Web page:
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MA Documentary Film graduate recognised by Royal Television Society

A still from Holly's winning documentary film, Gemma: My Murder.
A still from Holly's winning documentary film, Gemma: My Murder.
Image credit: Hey Sonny Films
Written by
Chloe Murphy
Published date
27 January 2020

LCC alumna and MA Documentary Film graduate, Holly Cocker, was recently awarded Best Single Documentary at the RTS Midlands Awards, an event celebrating some of the leading lights of the broadcast industry.

Holly was recognised by the Royal Television Society for her poignant BBC Three documentary, 'Gemma: My Murder', which pieces together the life of Gemma Hayter – a young woman with a learning disability who was killed by people she thought of as friends.

Featuring interviews with her family, friends and others who knew her, the documentary explores a lively and loving person who adored children and pop music, and the failings of the services that could have kept her safe.

"It's a story I've felt passionate about for a long time."

After graduating from LCC, Holly developed further practical experience in television broadcasting, and joined Hey Sonny Films as a Shooting AP in 2012. Now Hey Sonny's Co-Managing Director, she chatted to us about the importance of telling Gemma’s story, the impact of her time at LCC, and top tips for students wishing to pursue a career in documentary film.

Gemma: My Murder is incredibly powerful - what was your role in shaping the film?

I produced and directed it along with my wife, Kate Monaghan. It’s a story I’ve felt passionate about for a long time - it took almost two years to get it over the line with the BBC, but eventually they commissioned it.

We had a fascinating time piecing together the story, and even had a map on the wall full of little sticky squares connecting people to Gemma. A tragic thing happened to her, and above everything else, I wanted to raise awareness for ‘mate-crime’ within the disabled community as it’s so often overlooked.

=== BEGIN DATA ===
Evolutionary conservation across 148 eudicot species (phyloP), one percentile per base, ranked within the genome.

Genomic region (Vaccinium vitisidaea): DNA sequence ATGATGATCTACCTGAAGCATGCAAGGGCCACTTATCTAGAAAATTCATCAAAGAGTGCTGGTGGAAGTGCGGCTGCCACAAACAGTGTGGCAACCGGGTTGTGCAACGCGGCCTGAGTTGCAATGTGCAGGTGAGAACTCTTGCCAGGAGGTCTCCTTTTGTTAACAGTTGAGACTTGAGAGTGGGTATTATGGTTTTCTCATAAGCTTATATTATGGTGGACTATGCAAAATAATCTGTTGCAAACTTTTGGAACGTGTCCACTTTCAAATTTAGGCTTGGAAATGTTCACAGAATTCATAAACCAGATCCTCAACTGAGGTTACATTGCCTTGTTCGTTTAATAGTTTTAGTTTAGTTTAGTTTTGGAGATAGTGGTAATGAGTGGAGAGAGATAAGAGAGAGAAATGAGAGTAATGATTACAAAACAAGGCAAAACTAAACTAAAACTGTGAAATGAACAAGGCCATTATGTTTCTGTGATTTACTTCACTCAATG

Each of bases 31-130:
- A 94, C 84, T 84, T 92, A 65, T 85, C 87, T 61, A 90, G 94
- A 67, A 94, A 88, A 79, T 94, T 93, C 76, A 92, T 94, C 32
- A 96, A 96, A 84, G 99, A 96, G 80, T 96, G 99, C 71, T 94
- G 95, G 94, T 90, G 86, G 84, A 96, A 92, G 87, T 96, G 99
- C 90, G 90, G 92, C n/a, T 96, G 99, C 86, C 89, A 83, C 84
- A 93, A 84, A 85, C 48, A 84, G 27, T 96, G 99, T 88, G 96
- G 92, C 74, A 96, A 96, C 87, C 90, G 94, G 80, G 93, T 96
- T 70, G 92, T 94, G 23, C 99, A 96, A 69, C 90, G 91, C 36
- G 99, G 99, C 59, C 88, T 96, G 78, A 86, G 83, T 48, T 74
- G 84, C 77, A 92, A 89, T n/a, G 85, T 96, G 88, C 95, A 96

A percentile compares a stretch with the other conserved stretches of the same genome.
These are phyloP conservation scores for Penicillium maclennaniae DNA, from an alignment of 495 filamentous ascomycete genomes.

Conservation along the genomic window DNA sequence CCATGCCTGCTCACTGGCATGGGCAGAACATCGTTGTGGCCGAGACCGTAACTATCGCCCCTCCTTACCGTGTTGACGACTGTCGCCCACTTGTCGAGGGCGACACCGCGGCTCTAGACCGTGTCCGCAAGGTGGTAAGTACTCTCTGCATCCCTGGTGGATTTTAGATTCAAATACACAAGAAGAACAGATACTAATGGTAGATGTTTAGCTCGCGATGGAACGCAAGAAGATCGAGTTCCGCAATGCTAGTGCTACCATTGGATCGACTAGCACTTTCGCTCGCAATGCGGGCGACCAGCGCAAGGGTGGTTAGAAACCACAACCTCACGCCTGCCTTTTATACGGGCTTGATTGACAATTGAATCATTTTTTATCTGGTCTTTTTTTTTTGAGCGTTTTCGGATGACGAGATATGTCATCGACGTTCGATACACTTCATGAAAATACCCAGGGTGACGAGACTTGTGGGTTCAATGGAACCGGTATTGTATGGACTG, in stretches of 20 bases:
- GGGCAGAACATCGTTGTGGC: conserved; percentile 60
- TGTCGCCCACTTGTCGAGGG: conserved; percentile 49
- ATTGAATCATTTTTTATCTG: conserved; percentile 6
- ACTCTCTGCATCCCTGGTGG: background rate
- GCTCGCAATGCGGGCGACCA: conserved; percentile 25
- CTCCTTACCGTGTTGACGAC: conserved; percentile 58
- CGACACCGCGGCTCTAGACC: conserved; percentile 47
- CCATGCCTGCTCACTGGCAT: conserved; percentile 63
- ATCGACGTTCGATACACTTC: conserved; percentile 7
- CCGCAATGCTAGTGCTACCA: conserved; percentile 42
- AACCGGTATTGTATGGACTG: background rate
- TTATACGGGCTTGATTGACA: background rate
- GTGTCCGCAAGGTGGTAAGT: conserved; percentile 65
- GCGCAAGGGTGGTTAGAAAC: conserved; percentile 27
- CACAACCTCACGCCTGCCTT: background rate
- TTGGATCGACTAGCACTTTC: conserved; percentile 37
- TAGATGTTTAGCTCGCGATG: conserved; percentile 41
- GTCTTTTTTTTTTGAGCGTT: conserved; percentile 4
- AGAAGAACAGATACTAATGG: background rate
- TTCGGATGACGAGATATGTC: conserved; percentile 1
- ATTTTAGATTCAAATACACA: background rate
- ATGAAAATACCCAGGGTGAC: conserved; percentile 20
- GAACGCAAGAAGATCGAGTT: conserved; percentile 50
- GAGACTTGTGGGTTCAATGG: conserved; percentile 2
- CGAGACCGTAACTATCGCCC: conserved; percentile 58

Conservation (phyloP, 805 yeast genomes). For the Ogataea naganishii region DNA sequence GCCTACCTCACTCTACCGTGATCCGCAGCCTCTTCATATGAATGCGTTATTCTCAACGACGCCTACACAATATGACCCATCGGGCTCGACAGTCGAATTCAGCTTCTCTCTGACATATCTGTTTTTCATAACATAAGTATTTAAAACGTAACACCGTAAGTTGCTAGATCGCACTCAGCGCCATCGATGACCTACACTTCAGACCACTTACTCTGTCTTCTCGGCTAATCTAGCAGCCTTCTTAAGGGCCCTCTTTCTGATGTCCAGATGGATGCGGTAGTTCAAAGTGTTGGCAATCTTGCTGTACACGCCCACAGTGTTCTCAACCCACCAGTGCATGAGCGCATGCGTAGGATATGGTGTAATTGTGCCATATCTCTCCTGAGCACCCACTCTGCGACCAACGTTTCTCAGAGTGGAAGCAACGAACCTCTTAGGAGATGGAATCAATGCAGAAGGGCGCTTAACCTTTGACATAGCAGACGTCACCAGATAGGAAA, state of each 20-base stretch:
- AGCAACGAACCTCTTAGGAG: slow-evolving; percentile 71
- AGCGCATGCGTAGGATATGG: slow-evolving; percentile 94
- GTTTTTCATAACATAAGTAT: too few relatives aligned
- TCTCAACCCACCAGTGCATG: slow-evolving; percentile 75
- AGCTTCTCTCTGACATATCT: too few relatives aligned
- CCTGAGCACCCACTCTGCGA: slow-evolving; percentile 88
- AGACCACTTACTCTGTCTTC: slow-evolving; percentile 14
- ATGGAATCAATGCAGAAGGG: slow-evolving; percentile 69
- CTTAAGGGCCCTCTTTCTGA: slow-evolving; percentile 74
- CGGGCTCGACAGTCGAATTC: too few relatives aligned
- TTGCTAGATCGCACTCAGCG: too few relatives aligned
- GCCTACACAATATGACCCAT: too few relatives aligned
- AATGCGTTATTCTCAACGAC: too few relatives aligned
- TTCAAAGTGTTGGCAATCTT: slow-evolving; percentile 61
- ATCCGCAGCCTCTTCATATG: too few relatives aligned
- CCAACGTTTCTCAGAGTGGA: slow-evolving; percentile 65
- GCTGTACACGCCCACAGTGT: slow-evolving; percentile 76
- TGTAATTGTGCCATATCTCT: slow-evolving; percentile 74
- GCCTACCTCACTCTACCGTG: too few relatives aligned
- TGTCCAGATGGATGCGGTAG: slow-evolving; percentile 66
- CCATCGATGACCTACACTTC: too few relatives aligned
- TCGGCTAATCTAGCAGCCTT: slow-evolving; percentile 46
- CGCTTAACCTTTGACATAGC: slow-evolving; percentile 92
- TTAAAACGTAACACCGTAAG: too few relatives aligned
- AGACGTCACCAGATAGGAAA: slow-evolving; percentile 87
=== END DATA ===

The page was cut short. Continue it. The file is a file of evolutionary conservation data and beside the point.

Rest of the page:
How did it feel to receive an RTS award for your work?

It was a total shock and I was completely over the moon. We’re a very small team at Hey Sonny, and so everyone had a big part to play in making the film. We felt so pleased that as a small indie in Sheffield, we had been recognised.

How did your time at LCC make an impact on your future career?

My year at LCC was a complete joy. I soaked up absolutely everything and loved every minute. It was a year of learning, exploration and experimenting. The tutors were excellent and I felt confident in making short documentaries when I left.

What are your top tips for current students who are looking to move into the industry?

1. Be prepared to start at the bottom, even after your MA. You’ll move up much quicker as you’ll know a lot about how a documentary is made, but don’t be too proud to take a runner job to start with.

2. Most jobs come from people you will have connections with - try to meet as many people as possible. Email them every few months to remind them that you still exist and you’re still making films.

3. Watch as many documentaries as possible - but not just indies. Check out what’s doing well on iPlayer and 4OD, and try to watch things you normally wouldn’t.

See more work from Holly and Hey Sonny Films.

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